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Ptolemaic Period, ca. 332-30 B.C.
Papyrus and ink
30.0 cm H, 72.0 cm W (scene pictured)
Gift of Mrs. Elizabeth Milbank Anderson, 1919
OIM 10486

The Book of the Dead was a collection of spells, hymns, and prayers intended to secure for the deceased safe passage to and sojourn in the other world. The sections of papyrus on display to the left and right are from one of these long scrolls, which was cut into fifteen sections in modern times.

The illustration to the left shows the judgement of the soul before Osiris, the god of the dead, who determines the deceased's worthiness to enter the next life by assessing his earthly deeds. The heart of Yartiuerow (the deceased) is being weighed in the balance against the feather of the goddess Maat, representing truth and justice. The jackal-god Anubis tips the balance in Yartiuerow's favor while the falcon-headed god Horus looks on and the ibis-headed Thoth, the secretary of the gods, records the favorable verdict. Yartiuerow himself stands on the right, his hands raised in jubilation, accompanied by the goddess Maat. Before him is a monster-part hippopotamus, part crocodile, and part lion- which would have annihilated him had the judgement been unfavorable.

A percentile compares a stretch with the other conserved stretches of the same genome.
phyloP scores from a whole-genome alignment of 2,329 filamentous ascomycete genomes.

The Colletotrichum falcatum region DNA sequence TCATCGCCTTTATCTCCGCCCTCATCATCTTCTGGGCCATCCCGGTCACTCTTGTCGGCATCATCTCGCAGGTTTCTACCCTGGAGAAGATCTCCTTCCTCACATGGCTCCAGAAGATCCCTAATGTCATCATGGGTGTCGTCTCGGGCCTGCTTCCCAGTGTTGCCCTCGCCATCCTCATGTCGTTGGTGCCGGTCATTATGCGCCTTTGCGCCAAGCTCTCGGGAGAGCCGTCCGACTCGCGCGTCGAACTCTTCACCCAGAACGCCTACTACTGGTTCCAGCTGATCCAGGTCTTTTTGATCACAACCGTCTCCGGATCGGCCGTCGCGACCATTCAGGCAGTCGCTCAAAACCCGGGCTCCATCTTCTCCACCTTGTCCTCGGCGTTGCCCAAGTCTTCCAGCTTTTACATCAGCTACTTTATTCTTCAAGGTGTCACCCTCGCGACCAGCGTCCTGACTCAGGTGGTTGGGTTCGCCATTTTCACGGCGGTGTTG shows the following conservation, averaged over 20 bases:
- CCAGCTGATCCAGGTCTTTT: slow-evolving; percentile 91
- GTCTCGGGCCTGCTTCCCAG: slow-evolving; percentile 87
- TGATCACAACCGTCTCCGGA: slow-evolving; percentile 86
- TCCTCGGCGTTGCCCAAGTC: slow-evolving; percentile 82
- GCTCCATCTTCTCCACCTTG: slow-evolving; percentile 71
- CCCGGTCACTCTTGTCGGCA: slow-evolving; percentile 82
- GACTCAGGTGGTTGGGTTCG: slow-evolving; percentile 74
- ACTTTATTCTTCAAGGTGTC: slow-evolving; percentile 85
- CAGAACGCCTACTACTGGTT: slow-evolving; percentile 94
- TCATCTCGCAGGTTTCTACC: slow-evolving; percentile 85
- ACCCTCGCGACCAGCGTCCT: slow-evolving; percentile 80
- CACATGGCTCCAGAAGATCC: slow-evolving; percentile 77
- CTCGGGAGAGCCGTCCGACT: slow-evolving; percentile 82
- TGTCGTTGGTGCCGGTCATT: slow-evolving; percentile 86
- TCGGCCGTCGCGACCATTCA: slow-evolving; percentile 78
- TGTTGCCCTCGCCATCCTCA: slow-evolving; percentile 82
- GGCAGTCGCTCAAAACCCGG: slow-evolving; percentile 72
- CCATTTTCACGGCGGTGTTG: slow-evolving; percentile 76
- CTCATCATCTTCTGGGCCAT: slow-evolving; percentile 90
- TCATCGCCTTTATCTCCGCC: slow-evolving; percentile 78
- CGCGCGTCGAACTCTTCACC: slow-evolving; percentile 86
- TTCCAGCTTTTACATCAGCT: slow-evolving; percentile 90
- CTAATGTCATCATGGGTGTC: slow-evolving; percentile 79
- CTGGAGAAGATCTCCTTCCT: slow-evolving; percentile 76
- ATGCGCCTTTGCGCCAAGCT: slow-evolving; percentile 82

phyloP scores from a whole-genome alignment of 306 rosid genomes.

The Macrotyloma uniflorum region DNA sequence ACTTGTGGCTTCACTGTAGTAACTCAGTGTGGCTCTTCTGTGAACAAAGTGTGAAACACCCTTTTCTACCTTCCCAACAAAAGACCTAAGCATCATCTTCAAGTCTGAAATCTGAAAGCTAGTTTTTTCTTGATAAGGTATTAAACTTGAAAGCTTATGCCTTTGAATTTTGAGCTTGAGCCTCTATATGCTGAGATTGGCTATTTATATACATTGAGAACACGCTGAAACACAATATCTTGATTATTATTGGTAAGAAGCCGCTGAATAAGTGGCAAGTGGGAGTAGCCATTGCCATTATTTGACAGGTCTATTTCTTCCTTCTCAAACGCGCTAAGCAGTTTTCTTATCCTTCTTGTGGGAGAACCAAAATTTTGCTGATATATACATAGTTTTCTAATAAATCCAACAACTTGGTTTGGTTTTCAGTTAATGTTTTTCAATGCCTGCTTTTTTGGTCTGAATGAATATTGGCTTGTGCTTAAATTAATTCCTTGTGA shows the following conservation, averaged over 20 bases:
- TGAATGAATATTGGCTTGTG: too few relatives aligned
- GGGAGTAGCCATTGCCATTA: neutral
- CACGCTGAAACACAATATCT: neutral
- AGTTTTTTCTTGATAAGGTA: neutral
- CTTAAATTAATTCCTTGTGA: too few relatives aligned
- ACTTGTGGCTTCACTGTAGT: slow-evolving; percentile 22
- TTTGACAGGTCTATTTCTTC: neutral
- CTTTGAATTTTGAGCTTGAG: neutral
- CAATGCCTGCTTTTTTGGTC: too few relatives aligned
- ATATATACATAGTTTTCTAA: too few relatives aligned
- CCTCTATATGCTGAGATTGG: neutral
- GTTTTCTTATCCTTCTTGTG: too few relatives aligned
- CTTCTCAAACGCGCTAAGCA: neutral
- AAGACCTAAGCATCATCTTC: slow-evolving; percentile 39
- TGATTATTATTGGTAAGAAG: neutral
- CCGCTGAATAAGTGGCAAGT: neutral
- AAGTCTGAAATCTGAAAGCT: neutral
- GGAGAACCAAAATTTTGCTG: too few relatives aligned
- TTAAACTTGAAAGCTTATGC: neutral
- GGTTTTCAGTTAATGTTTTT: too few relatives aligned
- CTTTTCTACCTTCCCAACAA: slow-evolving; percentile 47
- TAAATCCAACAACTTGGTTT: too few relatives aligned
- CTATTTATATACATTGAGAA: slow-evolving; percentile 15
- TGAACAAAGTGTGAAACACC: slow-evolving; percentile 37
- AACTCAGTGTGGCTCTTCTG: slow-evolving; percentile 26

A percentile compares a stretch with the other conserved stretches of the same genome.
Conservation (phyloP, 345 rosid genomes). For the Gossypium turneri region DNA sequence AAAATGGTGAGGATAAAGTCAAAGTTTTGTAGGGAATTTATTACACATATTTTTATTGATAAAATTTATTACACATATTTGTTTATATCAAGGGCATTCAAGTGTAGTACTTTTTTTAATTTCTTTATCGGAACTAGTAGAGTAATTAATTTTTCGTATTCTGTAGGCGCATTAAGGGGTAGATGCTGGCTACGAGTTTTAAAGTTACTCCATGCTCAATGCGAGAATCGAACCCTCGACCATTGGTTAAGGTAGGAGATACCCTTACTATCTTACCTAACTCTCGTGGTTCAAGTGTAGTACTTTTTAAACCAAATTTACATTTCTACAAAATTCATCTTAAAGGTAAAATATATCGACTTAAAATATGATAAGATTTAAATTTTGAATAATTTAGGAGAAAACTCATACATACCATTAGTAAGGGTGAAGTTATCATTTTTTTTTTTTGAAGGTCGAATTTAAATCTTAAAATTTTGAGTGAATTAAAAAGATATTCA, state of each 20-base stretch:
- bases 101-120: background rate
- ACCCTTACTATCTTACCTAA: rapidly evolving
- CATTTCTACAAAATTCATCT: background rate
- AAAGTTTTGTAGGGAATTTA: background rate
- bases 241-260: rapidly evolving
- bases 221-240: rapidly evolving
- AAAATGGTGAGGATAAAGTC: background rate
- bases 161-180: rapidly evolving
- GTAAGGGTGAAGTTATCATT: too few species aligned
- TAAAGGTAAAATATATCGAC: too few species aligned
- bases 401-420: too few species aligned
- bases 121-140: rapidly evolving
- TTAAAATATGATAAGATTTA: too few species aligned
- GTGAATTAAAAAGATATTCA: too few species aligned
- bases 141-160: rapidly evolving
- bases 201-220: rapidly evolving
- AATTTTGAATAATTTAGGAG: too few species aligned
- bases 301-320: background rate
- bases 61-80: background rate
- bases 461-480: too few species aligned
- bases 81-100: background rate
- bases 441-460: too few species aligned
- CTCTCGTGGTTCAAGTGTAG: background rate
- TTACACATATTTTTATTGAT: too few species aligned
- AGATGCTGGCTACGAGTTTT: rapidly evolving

The title of the Book of the Dead and its method of use are stated in the horizontal line at the top of the section exhibited to the right: "Beginning of the spells for going forth by day which raise the glorious ones (i.e., the dead) in the cemetery. To be said on the day of burial of entering in after going forth, by Osiris Yartiuerow, deceased." The vignette below shows part of the funeral procession. The sledge bearing the coffin is drawn by oxen. Two smaller sledges, each drawn by a man, follow. The one behind the coffin bears the canopic box containing the four jars in which the viscera were preserved. On its lid lies a figure of the mortuary god Anubis in jackal form.



Revised: November 12, 1997
Copyright 2006 Oriental Institute, University of Chicago